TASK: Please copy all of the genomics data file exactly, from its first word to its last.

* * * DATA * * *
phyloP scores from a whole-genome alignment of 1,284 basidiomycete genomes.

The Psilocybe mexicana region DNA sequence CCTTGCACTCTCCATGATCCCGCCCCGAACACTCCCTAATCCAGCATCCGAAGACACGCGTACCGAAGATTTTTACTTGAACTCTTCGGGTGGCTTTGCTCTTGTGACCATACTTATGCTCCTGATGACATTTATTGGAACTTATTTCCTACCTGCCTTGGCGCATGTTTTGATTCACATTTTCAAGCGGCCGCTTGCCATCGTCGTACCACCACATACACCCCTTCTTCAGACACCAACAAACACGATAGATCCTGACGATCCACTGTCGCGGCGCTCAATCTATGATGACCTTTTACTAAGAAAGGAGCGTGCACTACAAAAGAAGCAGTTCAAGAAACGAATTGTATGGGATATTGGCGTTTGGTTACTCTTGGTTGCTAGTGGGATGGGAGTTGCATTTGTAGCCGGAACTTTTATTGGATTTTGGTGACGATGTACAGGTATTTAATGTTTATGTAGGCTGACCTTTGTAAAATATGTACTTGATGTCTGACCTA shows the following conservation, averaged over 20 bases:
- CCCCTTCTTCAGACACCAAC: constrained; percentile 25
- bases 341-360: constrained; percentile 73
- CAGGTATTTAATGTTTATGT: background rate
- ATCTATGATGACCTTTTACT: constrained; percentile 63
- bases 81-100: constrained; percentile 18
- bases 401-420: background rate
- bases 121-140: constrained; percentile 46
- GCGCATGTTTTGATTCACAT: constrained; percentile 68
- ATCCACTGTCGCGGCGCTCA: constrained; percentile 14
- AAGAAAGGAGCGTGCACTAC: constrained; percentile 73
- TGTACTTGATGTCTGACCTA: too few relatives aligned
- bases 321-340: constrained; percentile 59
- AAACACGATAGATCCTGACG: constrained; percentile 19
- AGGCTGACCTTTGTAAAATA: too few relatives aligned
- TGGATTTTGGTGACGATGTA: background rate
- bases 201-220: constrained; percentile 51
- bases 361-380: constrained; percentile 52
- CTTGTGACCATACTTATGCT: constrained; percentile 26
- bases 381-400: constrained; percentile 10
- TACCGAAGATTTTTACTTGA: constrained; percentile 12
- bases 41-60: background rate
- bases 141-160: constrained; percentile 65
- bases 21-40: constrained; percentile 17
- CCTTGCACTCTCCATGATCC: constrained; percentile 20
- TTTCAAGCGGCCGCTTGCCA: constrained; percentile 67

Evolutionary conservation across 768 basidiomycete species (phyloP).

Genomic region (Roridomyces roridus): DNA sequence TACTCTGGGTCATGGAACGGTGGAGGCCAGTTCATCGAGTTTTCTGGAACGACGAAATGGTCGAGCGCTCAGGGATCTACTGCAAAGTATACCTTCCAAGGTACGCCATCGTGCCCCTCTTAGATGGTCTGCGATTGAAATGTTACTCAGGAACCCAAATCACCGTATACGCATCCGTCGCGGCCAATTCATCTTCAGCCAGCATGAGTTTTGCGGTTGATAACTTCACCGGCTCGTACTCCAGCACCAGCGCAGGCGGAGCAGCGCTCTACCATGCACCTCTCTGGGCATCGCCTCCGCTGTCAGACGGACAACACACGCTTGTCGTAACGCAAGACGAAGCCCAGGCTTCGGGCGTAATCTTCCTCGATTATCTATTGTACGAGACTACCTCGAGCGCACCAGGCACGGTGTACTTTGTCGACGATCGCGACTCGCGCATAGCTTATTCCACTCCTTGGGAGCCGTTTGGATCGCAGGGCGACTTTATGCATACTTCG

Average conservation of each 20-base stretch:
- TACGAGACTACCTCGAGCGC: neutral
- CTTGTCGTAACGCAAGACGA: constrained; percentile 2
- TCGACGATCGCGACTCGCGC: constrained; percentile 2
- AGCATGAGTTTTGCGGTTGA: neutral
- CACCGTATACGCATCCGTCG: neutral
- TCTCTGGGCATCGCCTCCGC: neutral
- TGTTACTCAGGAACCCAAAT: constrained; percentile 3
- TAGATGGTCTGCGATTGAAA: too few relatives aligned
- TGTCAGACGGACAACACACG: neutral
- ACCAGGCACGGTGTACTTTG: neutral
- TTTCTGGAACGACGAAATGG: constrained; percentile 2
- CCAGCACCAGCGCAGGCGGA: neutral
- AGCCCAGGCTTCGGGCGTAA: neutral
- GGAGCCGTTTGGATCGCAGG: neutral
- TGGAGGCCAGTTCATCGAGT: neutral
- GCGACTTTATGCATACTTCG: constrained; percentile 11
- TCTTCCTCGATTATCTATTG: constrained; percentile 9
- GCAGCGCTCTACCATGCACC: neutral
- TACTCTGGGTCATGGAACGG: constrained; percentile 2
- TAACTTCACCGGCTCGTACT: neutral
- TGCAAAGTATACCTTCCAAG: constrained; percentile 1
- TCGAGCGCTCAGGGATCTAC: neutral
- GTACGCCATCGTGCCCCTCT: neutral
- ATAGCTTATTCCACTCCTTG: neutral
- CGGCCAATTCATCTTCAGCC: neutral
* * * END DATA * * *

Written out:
phyloP scores from a whole-genome alignment of 1,284 basidiomycete genomes.

The Psilocybe mexicana region DNA sequence CCTTGCACTCTCCATGATCCCGCCCCGAACACTCCCTAATCCAGCATCCGAAGACACGCGTACCGAAGATTTTTACTTGAACTCTTCGGGTGGCTTTGCTCTTGTGACCATACTTATGCTCCTGATGACATTTATTGGAACTTATTTCCTACCTGCCTTGGCGCATGTTTTGATTCACATTTTCAAGCGGCCGCTTGCCATCGTCGTACCACCACATACACCCCTTCTTCAGACACCAACAAACACGATAGATCCTGACGATCCACTGTCGCGGCGCTCAATCTATGATGACCTTTTACTAAGAAAGGAGCGTGCACTACAAAAGAAGCAGTTCAAGAAACGAATTGTATGGGATATTGGCGTTTGGTTACTCTTGGTTGCTAGTGGGATGGGAGTTGCATTTGTAGCCGGAACTTTTATTGGATTTTGGTGACGATGTACAGGTATTTAATGTTTATGTAGGCTGACCTTTGTAAAATATGTACTTGATGTCTGACCTA shows the following conservation, averaged over 20 bases:
- CCCCTTCTTCAGACACCAAC: constrained; percentile 25
- bases 341-360: constrained; percentile 73
- CAGGTATTTAATGTTTATGT: background rate
- ATCTATGATGACCTTTTACT: constrained; percentile 63
- bases 81-100: constrained; percentile 18
- bases 401-420: background rate
- bases 121-140: constrained; percentile 46
- GCGCATGTTTTGATTCACAT: constrained; percentile 68
- ATCCACTGTCGCGGCGCTCA: constrained; percentile 14
- AAGAAAGGAGCGTGCACTAC: constrained; percentile 73
- TGTACTTGATGTCTGACCTA: too few relatives aligned
- bases 321-340: constrained; percentile 59
- AAACACGATAGATCCTGACG: constrained; percentile 19
- AGGCTGACCTTTGTAAAATA: too few relatives aligned
- TGGATTTTGGTGACGATGTA: background rate
- bases 201-220: constrained; percentile 51
- bases 361-380: constrained; percentile 52
- CTTGTGACCATACTTATGCT: constrained; percentile 26
- bases 381-400: constrained; percentile 10
- TACCGAAGATTTTTACTTGA: constrained; percentile 12
- bases 41-60: background rate
- bases 141-160: constrained; percentile 65
- bases 21-40: constrained; percentile 17
- CCTTGCACTCTCCATGATCC: constrained; percentile 20
- TTTCAAGCGGCCGCTTGCCA: constrained; percentile 67

Evolutionary conservation across 768 basidiomycete species (phyloP).

Genomic region (Roridomyces roridus): DNA sequence TACTCTGGGTCATGGAACGGTGGAGGCCAGTTCATCGAGTTTTCTGGAACGACGAAATGGTCGAGCGCTCAGGGATCTACTGCAAAGTATACCTTCCAAGGTACGCCATCGTGCCCCTCTTAGATGGTCTGCGATTGAAATGTTACTCAGGAACCCAAATCACCGTATACGCATCCGTCGCGGCCAATTCATCTTCAGCCAGCATGAGTTTTGCGGTTGATAACTTCACCGGCTCGTACTCCAGCACCAGCGCAGGCGGAGCAGCGCTCTACCATGCACCTCTCTGGGCATCGCCTCCGCTGTCAGACGGACAACACACGCTTGTCGTAACGCAAGACGAAGCCCAGGCTTCGGGCGTAATCTTCCTCGATTATCTATTGTACGAGACTACCTCGAGCGCACCAGGCACGGTGTACTTTGTCGACGATCGCGACTCGCGCATAGCTTATTCCACTCCTTGGGAGCCGTTTGGATCGCAGGGCGACTTTATGCATACTTCG

Average conservation of each 20-base stretch:
- TACGAGACTACCTCGAGCGC: neutral
- CTTGTCGTAACGCAAGACGA: constrained; percentile 2
- TCGACGATCGCGACTCGCGC: constrained; percentile 2
- AGCATGAGTTTTGCGGTTGA: neutral
- CACCGTATACGCATCCGTCG: neutral
- TCTCTGGGCATCGCCTCCGC: neutral
- TGTTACTCAGGAACCCAAAT: constrained; percentile 3
- TAGATGGTCTGCGATTGAAA: too few relatives aligned
- TGTCAGACGGACAACACACG: neutral
- ACCAGGCACGGTGTACTTTG: neutral
- TTTCTGGAACGACGAAATGG: constrained; percentile 2
- CCAGCACCAGCGCAGGCGGA: neutral
- AGCCCAGGCTTCGGGCGTAA: neutral
- GGAGCCGTTTGGATCGCAGG: neutral
- TGGAGGCCAGTTCATCGAGT: neutral
- GCGACTTTATGCATACTTCG: constrained; percentile 11
- TCTTCCTCGATTATCTATTG: constrained; percentile 9
- GCAGCGCTCTACCATGCACC: neutral
- TACTCTGGGTCATGGAACGG: constrained; percentile 2
- TAACTTCACCGGCTCGTACT: neutral
- TGCAAAGTATACCTTCCAAG: constrained; percentile 1
- TCGAGCGCTCAGGGATCTAC: neutral
- GTACGCCATCGTGCCCCTCT: neutral
- ATAGCTTATTCCACTCCTTG: neutral
- CGGCCAATTCATCTTCAGCC: neutral